Sunday, October 23, 2016

The Complete Peanuts, 1950 to 1952 by Charles M. Schulz

I have thrown a lot of words around here about Charles M. Schulz's cartoon magnum opus -- see my posts on the volumes covering 1957-1958, 1959-1960, 1961-1962, 1963-19641965-1966, 1967-1968, 1969-1970, 1971-1972, 1973-1974, 1975-1976, 1977-1978, 1979-1980, 1981-1982, 1983-1984, 1985-1986, 1987-1988, 1989-1990, 1991-1992, and 1993-1994 -- but the first few volumes came out before I had started this blog. (Which makes this a very long publishing program, since the last volume is rolling off the presses this month.) I've never actually had the opportunity to bloviate here about the very beginning of Peanuts.

Of course, lots of other people have bloviated before me -- check out the Google for Peanuts around the time the first volume published in 2004, and you'll see the cartoon to the right (the very first Peanuts comic strip, from October 2, 1950) reprinted a hell of a lot, along with plenty of chin-scratching about how mean these kids were in the early days, how Schulz's style was clearly different then, and how the core cast didn't really start to assemble for another year or so. But this is my chance to dig my reviewing mitts into The Complete Peanuts, 1950 to 1952, so forgive me if I don't let go of it easily.

The Complete Peanuts, 1950 to 1952 shows us a very different strip than the Peanuts we know -- it's different both from the often sad sequence of long continuities and strong characterization of the '60s and early '70s, and even more different from the mostly sunny, mostly gag-a-day version of the strip featuring Snoopy that flourished from the late '70s through the end in 2000. Schulz's characters started out as real children, doing almost entirely childish things, with a level of cruelty and heartlessness that Peter Pan would approve of. The larger, and usually sub-textual, philosophical questions won't start showing up for another couple of years. So this book has stories of kids alone, in a mostly stark landscape, without parents or teachers or other adults. (Charlie Brown didn't get a barber father to talk about for several years, and the talking school building was several decades in the future.)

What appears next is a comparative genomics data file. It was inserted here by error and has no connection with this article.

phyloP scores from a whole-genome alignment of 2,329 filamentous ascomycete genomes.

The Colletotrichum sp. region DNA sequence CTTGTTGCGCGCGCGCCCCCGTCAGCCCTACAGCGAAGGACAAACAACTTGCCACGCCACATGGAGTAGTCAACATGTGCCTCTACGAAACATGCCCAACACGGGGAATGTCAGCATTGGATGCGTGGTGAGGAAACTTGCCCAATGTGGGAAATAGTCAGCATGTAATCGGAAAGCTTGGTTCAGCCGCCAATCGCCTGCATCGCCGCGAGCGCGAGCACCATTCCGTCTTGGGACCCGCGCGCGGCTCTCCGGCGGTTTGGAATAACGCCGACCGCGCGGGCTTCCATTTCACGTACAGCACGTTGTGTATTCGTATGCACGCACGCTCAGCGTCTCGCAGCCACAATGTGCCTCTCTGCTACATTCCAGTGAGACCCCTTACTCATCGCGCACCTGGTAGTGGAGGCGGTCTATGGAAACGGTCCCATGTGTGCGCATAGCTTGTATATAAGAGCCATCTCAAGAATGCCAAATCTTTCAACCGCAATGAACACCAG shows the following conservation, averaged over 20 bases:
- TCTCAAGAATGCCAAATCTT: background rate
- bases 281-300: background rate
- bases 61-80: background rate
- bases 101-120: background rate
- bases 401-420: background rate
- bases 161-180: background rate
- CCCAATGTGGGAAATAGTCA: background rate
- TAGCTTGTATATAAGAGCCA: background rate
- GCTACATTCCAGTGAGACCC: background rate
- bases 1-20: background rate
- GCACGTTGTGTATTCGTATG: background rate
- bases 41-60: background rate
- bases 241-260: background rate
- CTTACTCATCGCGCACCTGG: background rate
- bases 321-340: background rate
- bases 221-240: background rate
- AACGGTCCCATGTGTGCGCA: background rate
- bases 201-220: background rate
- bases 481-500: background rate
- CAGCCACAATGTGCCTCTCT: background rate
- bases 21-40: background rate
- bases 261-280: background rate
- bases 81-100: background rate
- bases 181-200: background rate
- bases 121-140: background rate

The cast is also notably different -- Charlie Brown was there from Day One, but he was a cocky, self-confident kid. The doubts and misery came later, as he turned into Schulz's viewpoint character, and not just a kid to make gags around. The rest of the opening-day cast is mostly forgotten now, because Schulz had them in as placeholders, and replaced them over time as he had better, more specific ideas. So Patty and Violet were "girls," and not much more. But Lucy was first a cute little kid, and then a fussbudget, and then (long after this volume) something like the fictional version of Schulz's first wife. Sally, too, started out as a cute kid, a more refined version of the initial version of Lucy, and clicked as Charlie Brown's kid sister. Similarly, the undifferentiated Shermy is joined, and nearly lapped, in this volume by the more specific and interesting Linus and Shroeder.

Coming to the very early Peanuts after seeing only late Peanuts for a long time can be a breath of fresh air: I loved this volume when I read it the first time. There's so much energy and emotion here; this is before Schulz sublimated those unruly kid feelings into his standard plots, and if that makes it all pretty scattershot, it's still an energizing kind of scattershot. Schulz did get better than this, definitely -- but he was interesting and exciting and original right from the beginning.

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